# R6 classes

The {R6} package is an implementation of encapsulated object-oriented programming for R, and is a simpler, faster, lighter-weight alternative to R’s built-in reference classes. This style of programming is also sometimes referred to as classical object-oriented programming.

In this post I’ll be using the word class to refer to the original class definition using R6::R6Class() and object to refer to an instantiation of that class e.g. my_object = ClassName$new(). It is possible to add a method to an existing R6 class after it has been defined, but I want to add a new method to an object (i.e. just an instance of this class). # R6 classes simple example MyClass <- R6::R6Class( "MyClass", public = list( hello = function(name) { cat("Hello", name, "\n")} ) ) # Create an instance of the class myobj <- MyClass$new()

# Call a method on this object
myobj$hello("#RStats") ## Hello #RStats # Modifying a Class It is possible to create a class and then modify the definition of that class afterwards. lock_class must be set to FALSE to do this. # Create an empty class MyClass <- R6::R6Class( "MyClass", lock_class = FALSE ) # Create a new method within the class after it was defined MyClass$set("public", "hello", function(name) { cat("Hello", name, "\n")})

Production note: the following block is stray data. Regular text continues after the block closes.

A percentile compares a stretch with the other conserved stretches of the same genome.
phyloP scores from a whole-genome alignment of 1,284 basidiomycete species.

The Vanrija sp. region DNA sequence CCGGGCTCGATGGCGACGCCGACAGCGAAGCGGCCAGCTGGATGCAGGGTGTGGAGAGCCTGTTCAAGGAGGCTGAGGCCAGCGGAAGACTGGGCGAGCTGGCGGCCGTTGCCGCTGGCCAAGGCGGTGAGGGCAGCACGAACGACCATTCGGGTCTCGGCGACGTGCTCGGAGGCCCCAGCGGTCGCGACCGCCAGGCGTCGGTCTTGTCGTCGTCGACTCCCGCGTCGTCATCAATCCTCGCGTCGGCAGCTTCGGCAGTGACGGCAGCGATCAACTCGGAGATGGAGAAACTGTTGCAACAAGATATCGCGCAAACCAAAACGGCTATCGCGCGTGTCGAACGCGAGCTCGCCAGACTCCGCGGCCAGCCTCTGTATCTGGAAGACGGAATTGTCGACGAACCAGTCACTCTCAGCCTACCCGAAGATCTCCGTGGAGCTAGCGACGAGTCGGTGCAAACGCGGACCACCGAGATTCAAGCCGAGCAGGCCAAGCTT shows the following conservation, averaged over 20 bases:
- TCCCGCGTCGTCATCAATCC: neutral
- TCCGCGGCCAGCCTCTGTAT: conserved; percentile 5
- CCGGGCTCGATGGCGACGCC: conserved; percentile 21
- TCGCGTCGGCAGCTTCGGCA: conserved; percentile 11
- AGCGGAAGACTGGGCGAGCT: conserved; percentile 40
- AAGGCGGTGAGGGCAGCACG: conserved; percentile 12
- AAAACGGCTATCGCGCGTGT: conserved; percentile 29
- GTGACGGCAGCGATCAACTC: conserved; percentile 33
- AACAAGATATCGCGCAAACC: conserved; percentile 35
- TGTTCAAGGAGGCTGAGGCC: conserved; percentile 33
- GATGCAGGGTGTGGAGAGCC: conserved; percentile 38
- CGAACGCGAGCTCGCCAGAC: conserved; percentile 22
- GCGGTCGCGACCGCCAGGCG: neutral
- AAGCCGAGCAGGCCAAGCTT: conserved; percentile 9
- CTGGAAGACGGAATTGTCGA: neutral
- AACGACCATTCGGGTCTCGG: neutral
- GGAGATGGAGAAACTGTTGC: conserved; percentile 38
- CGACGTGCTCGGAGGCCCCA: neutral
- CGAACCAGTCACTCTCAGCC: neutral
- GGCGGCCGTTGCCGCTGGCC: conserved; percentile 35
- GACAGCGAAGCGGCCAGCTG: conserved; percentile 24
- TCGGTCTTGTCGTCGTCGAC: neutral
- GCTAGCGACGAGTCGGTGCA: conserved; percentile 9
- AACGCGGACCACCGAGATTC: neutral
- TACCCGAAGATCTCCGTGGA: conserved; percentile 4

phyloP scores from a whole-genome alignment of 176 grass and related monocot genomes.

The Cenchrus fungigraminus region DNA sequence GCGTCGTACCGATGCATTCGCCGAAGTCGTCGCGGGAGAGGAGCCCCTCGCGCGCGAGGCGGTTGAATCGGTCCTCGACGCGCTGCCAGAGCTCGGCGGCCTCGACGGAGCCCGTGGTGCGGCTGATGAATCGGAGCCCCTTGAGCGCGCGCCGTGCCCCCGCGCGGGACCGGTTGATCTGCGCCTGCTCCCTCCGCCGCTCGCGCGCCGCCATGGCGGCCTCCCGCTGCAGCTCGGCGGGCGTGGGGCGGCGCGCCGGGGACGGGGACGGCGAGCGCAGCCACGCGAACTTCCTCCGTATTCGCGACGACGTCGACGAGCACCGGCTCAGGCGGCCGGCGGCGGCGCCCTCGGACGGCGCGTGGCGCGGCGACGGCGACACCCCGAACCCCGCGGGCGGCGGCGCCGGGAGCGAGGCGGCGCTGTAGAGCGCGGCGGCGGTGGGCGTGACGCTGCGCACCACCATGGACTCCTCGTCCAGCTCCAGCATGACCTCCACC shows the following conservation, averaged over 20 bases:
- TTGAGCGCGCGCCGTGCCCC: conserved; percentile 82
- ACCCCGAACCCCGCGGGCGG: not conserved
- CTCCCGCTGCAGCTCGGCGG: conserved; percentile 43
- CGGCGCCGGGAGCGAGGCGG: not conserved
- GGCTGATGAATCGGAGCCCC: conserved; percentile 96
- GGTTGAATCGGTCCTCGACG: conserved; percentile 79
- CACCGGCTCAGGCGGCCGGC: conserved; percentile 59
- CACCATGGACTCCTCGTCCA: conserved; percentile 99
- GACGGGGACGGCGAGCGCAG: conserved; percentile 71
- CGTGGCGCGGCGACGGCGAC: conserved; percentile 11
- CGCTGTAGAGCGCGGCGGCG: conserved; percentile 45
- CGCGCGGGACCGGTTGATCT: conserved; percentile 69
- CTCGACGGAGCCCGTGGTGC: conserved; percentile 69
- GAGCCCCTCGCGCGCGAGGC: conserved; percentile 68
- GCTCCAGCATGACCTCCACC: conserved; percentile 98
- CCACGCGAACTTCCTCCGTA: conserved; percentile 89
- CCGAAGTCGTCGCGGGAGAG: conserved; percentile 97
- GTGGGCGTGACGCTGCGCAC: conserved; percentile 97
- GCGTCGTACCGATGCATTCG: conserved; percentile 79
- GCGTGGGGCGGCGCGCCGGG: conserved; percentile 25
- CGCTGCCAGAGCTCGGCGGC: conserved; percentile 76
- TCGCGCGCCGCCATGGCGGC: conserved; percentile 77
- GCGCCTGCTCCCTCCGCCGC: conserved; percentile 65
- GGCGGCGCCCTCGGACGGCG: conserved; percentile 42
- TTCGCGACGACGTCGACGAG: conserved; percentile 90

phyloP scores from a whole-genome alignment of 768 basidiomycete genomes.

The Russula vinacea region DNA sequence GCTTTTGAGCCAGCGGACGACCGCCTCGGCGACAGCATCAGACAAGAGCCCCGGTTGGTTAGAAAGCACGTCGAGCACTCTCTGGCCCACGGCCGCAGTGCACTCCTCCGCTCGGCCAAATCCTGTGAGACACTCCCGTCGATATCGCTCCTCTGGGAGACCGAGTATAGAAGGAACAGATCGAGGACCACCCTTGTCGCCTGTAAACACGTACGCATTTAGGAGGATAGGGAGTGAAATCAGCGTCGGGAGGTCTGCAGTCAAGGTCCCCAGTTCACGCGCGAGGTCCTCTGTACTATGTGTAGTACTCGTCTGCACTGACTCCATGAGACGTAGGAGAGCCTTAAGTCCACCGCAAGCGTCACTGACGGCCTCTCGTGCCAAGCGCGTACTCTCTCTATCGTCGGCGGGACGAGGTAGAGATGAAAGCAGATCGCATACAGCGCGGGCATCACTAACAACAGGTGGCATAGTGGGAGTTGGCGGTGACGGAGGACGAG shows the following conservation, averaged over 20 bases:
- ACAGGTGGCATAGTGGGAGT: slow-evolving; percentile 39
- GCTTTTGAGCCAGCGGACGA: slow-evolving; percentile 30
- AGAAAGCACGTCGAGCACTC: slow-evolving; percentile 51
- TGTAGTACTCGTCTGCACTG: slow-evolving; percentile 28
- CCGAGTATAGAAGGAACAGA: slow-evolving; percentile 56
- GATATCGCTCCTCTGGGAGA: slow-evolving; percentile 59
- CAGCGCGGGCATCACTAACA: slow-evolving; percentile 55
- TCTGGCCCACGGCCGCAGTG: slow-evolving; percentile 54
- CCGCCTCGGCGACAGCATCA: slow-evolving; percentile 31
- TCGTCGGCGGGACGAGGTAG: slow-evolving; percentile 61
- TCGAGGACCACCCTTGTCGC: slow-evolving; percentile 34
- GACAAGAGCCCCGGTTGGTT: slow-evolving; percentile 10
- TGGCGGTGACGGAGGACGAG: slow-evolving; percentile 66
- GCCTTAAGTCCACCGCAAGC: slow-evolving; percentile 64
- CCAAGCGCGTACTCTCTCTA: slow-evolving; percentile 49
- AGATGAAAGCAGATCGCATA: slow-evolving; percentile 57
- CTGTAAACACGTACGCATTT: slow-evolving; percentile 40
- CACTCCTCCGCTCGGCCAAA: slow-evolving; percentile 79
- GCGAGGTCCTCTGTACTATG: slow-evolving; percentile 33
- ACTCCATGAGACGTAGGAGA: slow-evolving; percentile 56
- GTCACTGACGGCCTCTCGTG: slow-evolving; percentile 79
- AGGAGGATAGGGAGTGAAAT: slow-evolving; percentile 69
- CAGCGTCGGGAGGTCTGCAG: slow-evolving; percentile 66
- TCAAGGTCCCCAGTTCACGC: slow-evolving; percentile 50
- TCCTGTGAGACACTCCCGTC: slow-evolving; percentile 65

# Create an instance of the class
myobj <- MyClass$new() # Call a method on this object myobj$hello("#RStats")
## Hello #RStats

# Adding a new method to an Object (withouth modifying the class)

It is possible to create a class, instantiate an object of that class, and then modify the contents of that object to add a new method not in the original class definition, but only to this object.

Requires:

• lock_object = FALSE
• In order for a new method to behave correctly, is must have the same environment as other methods in the class. This is so it can look-up public and private variables in the class. e.g. using self$ # Create an empty class MyClass <- R6::R6Class( "MyClass", lock_object = FALSE, public = list( line_end = "!!", hello = function(name) { cat("Hello", name, self$line_end, "\n")}
)
)

# Create an instance of the class
myobj <- MyClass$new() # Call a method on this object myobj$hello("#RStats")
## Hello #RStats !!
# Create a method Ensure it has the right environment
myobj$goodbye <- function(name) { cat("Goodbye", name, self$line_end, "\n")}
environment(myobj$goodbye) <- myobj$.__enclos_env__

myobj\$goodbye("Mike")
## Goodbye Mike !!

# What’s next?

This means I can establish a base class with a certain set of methods, but I can now dynamically create a menagerie of slightly different objects which each have
different sets of methods.

I guess this is sort of similar to perhaps defining a class inheritance hierarchy except what I want to do is regularly, and dynamically, modify the methods available on existing objects during runtime.